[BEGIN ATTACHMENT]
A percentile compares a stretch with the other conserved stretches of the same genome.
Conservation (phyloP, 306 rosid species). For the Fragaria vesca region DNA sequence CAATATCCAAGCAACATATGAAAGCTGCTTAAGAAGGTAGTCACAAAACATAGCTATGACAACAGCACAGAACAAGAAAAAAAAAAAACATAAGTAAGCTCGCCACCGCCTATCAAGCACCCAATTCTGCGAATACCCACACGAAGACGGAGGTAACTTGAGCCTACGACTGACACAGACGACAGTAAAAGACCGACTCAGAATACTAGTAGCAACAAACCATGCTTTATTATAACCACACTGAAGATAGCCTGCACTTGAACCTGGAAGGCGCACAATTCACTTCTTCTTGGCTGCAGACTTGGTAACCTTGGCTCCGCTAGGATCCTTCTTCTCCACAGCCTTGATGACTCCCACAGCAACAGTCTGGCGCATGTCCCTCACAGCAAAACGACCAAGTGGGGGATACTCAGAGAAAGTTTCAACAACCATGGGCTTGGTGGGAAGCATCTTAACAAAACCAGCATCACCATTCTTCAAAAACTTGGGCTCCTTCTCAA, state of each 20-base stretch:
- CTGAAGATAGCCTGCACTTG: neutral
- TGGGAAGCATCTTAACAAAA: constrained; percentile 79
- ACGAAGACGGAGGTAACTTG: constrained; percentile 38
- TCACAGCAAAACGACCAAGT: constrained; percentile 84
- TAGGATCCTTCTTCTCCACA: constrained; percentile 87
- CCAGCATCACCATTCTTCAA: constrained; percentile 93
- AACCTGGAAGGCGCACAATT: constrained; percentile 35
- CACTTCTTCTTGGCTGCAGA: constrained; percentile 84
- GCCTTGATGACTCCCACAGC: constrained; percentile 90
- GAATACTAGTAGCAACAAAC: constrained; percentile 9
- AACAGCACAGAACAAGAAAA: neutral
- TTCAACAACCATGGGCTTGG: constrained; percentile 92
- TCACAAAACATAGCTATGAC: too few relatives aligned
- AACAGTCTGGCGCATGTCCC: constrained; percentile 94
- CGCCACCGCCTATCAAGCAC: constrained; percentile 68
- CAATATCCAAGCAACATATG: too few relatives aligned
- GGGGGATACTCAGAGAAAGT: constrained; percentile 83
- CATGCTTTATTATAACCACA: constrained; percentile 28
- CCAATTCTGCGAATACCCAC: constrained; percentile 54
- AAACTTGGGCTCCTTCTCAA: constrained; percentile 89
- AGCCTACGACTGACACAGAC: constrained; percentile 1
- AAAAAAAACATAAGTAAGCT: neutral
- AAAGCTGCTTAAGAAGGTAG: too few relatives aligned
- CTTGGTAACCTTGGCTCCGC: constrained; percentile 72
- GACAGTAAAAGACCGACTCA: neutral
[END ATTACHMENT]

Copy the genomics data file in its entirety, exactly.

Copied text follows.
A percentile compares a stretch with the other conserved stretches of the same genome.
Conservation (phyloP, 306 rosid species). For the Fragaria vesca region DNA sequence CAATATCCAAGCAACATATGAAAGCTGCTTAAGAAGGTAGTCACAAAACATAGCTATGACAACAGCACAGAACAAGAAAAAAAAAAAACATAAGTAAGCTCGCCACCGCCTATCAAGCACCCAATTCTGCGAATACCCACACGAAGACGGAGGTAACTTGAGCCTACGACTGACACAGACGACAGTAAAAGACCGACTCAGAATACTAGTAGCAACAAACCATGCTTTATTATAACCACACTGAAGATAGCCTGCACTTGAACCTGGAAGGCGCACAATTCACTTCTTCTTGGCTGCAGACTTGGTAACCTTGGCTCCGCTAGGATCCTTCTTCTCCACAGCCTTGATGACTCCCACAGCAACAGTCTGGCGCATGTCCCTCACAGCAAAACGACCAAGTGGGGGATACTCAGAGAAAGTTTCAACAACCATGGGCTTGGTGGGAAGCATCTTAACAAAACCAGCATCACCATTCTTCAAAAACTTGGGCTCCTTCTCAA, state of each 20-base stretch:
- CTGAAGATAGCCTGCACTTG: neutral
- TGGGAAGCATCTTAACAAAA: constrained; percentile 79
- ACGAAGACGGAGGTAACTTG: constrained; percentile 38
- TCACAGCAAAACGACCAAGT: constrained; percentile 84
- TAGGATCCTTCTTCTCCACA: constrained; percentile 87
- CCAGCATCACCATTCTTCAA: constrained; percentile 93
- AACCTGGAAGGCGCACAATT: constrained; percentile 35
- CACTTCTTCTTGGCTGCAGA: constrained; percentile 84
- GCCTTGATGACTCCCACAGC: constrained; percentile 90
- GAATACTAGTAGCAACAAAC: constrained; percentile 9
- AACAGCACAGAACAAGAAAA: neutral
- TTCAACAACCATGGGCTTGG: constrained; percentile 92
- TCACAAAACATAGCTATGAC: too few relatives aligned
- AACAGTCTGGCGCATGTCCC: constrained; percentile 94
- CGCCACCGCCTATCAAGCAC: constrained; percentile 68
- CAATATCCAAGCAACATATG: too few relatives aligned
- GGGGGATACTCAGAGAAAGT: constrained; percentile 83
- CATGCTTTATTATAACCACA: constrained; percentile 28
- CCAATTCTGCGAATACCCAC: constrained; percentile 54
- AAACTTGGGCTCCTTCTCAA: constrained; percentile 89
- AGCCTACGACTGACACAGAC: constrained; percentile 1
- AAAAAAAACATAAGTAAGCT: neutral
- AAAGCTGCTTAAGAAGGTAG: too few relatives aligned
- CTTGGTAACCTTGGCTCCGC: constrained; percentile 72
- GACAGTAAAAGACCGACTCA: neutral